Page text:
John Hekman has posted up a couple of comments on the possible effect of Owens Lake desiccation (due to diversion of Los Angeles water supply) on bristlecones. His notes and link are extremely interesting. The very unusual 20th century growth rate of the bristlecones was attributed by Graybill and Idso  to CO2 fertilization. In our E&E article, we surveyed other possible non-climatic factors which had not been eliminated, ranging from nitrate and phosphate fertilization to 19th century sheep grazing – all of which had been connected in one way or another to specific bristlecone sites. John Hekman posted up comments #1 here and recently here on the desiccation of Owens Lake near the White Mountains, after the water supply was diverted to Los Angeles in 1913 (wasn’t this the context of the movie Chinatown?). The url states:
During the late 1800′s and early 1900′s the lake fluctuated between about 7-15 m deep and had an area of about 280 km2, depending on drought conditions and irrigation diversions; the irrigation withdrawals were large enough to desiccate the lake eventually (St. Amand et al., 1986). Steamboats hauled ore across the lake from mines in the Inyo Range (fig. 1). Water was first diverted from the Owens River to the City of Los Angeles in 1913, and by 1926 Owens Lake was dry. The dry bed of Owens Lake has produced enormous amounts of windblown dust since the desiccation of the lake (fig. 2). The term "Keeler fog" (for the town on the east side of the lake, figs. 1 and 2b) was coined locally decades ago for the pervasive, unusually fine-grained, alkaline dust that infiltrates the smallest cracks and contaminates residences. The lake bed is probably the largest single source of PM10 dust (aerosol particles smaller than 10 microns in aerodynamic diameter) in the United States; by one estimate, 900,000-8,000,000 metric tons per year (Gill and Gillette, 1991). …. Marchand (1970) showed that as much as 50 % of the silt fraction of soils at high elevations in the White Mountains consisted of eolian dust, probably derived from Owens Valley and exposed sediment of Pleistocene Lake Owens over thousands of years, and modern storms originating on the Owens Lake playa have deposited measurable amounts of dust on the Ancient Bristlecone Pine Forest in the White Mountains (Gill, 1996).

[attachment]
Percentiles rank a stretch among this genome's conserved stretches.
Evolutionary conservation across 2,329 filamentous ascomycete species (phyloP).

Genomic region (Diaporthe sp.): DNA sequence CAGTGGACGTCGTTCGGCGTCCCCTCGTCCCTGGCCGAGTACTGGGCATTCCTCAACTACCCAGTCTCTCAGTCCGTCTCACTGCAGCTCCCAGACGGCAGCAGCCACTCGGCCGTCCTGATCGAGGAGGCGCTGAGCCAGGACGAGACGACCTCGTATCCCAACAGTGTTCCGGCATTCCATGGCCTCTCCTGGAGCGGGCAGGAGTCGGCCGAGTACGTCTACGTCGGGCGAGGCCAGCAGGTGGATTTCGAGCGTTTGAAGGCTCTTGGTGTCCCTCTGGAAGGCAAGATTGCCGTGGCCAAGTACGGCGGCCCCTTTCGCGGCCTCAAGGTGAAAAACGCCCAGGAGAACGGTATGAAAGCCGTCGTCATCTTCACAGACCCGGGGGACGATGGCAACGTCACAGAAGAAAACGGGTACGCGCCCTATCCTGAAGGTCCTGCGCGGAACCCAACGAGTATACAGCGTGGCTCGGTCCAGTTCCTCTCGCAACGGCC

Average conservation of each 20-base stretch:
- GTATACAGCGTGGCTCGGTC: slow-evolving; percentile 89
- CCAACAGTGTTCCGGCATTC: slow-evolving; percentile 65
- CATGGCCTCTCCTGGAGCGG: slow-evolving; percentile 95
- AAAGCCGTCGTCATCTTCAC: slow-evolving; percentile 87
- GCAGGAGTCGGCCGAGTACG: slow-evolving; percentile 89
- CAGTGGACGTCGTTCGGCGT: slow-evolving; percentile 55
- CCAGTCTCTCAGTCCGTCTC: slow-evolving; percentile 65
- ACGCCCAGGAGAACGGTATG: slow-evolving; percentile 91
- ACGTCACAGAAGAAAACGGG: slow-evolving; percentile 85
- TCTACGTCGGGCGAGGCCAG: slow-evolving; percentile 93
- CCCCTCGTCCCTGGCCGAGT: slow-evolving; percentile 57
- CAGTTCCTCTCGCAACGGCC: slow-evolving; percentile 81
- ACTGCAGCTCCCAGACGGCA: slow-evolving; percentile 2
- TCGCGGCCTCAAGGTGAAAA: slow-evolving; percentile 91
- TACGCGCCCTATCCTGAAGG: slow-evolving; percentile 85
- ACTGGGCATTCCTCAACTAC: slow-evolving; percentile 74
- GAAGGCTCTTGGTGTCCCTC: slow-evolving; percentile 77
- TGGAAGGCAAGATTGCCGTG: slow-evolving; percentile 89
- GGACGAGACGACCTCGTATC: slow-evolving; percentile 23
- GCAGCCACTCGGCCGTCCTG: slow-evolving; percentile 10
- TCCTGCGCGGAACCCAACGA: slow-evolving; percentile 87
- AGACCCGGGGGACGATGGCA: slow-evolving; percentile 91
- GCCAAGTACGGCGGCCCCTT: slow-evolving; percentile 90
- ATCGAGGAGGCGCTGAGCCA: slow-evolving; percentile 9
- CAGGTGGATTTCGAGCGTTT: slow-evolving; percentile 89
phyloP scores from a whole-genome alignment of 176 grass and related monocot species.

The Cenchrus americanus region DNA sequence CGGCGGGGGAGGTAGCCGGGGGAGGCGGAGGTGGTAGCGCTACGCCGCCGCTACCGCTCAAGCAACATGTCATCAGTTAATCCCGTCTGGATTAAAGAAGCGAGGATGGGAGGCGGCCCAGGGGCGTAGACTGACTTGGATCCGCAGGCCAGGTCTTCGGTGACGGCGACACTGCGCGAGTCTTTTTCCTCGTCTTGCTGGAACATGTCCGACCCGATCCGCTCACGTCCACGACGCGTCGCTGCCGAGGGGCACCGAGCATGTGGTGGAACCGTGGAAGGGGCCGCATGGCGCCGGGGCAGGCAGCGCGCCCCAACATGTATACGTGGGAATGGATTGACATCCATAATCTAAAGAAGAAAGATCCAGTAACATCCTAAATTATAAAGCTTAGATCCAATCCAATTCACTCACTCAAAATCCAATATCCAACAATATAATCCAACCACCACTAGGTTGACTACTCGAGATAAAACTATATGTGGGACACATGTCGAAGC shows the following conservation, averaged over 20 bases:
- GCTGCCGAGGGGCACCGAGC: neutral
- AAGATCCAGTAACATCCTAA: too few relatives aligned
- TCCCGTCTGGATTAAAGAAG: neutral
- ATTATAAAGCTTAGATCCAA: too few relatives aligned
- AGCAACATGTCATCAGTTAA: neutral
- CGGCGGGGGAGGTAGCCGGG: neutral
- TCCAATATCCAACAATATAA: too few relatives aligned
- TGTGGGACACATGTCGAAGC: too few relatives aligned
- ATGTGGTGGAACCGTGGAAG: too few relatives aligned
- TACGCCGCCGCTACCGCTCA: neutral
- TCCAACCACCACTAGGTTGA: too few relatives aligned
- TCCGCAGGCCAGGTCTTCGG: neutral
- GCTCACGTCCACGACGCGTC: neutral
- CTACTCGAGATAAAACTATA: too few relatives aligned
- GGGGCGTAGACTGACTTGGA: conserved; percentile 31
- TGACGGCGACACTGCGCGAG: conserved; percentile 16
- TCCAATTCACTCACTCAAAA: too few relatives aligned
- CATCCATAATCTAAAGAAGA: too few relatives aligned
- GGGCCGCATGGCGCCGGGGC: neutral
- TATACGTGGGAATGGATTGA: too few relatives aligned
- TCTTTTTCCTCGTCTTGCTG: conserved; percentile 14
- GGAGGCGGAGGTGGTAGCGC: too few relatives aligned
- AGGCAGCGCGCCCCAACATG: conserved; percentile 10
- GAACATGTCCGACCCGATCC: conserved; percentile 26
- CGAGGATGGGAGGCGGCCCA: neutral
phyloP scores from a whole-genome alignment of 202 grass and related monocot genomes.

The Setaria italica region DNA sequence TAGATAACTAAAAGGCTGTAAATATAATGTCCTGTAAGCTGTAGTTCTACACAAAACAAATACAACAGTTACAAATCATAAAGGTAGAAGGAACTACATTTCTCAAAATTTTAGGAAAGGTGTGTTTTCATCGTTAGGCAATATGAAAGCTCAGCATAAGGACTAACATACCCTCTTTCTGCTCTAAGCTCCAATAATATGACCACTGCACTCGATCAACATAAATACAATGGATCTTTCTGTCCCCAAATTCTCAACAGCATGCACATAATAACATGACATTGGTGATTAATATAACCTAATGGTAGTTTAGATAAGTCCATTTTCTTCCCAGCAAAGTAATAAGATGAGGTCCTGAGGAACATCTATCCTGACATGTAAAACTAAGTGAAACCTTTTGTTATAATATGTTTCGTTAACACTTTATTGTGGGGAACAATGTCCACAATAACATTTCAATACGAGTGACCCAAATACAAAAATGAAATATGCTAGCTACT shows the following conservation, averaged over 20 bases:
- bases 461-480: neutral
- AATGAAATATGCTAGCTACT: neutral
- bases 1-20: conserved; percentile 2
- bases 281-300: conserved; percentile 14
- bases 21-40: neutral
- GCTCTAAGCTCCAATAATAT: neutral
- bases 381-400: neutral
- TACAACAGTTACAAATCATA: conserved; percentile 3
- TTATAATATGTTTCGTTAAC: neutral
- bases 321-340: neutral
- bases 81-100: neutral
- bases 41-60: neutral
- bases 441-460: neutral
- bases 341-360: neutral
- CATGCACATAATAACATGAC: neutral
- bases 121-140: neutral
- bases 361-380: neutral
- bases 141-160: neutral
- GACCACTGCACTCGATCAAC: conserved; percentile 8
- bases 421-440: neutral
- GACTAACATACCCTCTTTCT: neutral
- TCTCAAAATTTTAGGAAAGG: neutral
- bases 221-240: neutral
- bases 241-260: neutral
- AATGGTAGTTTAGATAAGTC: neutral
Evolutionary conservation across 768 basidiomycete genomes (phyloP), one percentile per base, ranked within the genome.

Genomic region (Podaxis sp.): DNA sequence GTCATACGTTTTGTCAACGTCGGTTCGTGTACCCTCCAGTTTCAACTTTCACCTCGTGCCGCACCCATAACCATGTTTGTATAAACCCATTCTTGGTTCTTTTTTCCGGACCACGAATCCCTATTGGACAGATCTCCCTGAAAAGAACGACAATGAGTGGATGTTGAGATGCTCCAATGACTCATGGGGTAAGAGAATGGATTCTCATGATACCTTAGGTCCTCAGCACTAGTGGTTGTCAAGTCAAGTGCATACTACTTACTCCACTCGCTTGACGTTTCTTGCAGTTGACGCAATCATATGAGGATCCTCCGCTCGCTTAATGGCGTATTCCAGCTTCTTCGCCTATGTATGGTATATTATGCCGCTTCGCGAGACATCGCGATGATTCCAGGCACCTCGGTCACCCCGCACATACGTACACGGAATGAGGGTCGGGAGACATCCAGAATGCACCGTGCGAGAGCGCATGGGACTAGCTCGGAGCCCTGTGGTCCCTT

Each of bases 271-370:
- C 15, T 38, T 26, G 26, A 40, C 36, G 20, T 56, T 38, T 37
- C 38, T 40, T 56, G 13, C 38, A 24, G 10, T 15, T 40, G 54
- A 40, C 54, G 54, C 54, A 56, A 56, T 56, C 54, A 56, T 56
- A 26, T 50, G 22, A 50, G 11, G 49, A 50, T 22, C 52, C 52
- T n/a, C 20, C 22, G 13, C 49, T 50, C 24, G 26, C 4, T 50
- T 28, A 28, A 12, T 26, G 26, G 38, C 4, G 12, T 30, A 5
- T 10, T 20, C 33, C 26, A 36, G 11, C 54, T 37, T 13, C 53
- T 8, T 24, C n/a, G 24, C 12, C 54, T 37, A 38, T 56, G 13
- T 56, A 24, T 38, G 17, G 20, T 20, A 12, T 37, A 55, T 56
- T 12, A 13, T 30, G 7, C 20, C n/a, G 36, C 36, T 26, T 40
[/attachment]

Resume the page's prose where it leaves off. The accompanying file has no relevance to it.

One of the unique features of bristlecones, which we mentioned but did elaborate on, is that the White Mountain bristlecones accounting for the extra growth tend to be located on dolomite substrate, which is very low in nutrients. It doesn’t take a lot of imagination to suppose that the aeolian dust would have more nutrients than the dolomite soil and could easily affect growth rates on marginal bristlecone sites in the White Mountains and marginal (cousin) foxtail sites in the Sierra Nevadas.